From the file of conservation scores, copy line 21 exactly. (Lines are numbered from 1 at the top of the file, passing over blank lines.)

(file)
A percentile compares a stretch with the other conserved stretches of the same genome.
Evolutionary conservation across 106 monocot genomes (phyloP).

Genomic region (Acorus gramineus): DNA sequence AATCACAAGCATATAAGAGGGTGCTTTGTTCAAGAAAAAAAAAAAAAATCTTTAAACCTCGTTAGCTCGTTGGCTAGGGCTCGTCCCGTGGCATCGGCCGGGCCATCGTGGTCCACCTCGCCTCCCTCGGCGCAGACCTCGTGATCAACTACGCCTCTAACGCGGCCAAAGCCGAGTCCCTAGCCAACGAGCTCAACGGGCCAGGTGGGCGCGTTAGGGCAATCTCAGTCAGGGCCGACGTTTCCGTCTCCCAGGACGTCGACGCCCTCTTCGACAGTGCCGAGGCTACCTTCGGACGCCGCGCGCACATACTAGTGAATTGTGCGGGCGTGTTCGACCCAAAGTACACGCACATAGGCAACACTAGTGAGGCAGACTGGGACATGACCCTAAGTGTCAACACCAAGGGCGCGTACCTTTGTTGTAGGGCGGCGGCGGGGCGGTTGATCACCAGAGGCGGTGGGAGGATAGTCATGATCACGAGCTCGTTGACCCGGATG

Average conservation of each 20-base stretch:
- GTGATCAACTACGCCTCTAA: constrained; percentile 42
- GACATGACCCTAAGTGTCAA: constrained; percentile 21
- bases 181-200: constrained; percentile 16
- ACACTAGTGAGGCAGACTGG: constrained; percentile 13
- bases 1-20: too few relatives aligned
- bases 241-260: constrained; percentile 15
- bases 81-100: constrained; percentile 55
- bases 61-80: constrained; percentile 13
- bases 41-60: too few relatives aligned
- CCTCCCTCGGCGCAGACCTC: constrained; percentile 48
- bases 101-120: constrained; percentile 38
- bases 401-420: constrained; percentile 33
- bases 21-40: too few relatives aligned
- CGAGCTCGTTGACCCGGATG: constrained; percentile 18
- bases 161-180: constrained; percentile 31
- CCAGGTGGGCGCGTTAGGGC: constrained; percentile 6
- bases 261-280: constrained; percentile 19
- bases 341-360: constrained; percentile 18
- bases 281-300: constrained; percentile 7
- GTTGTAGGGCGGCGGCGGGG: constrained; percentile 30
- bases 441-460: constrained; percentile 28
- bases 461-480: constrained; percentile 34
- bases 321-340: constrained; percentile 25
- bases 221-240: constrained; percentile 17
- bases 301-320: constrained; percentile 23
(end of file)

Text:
- bases 261-280: constrained; percentile 19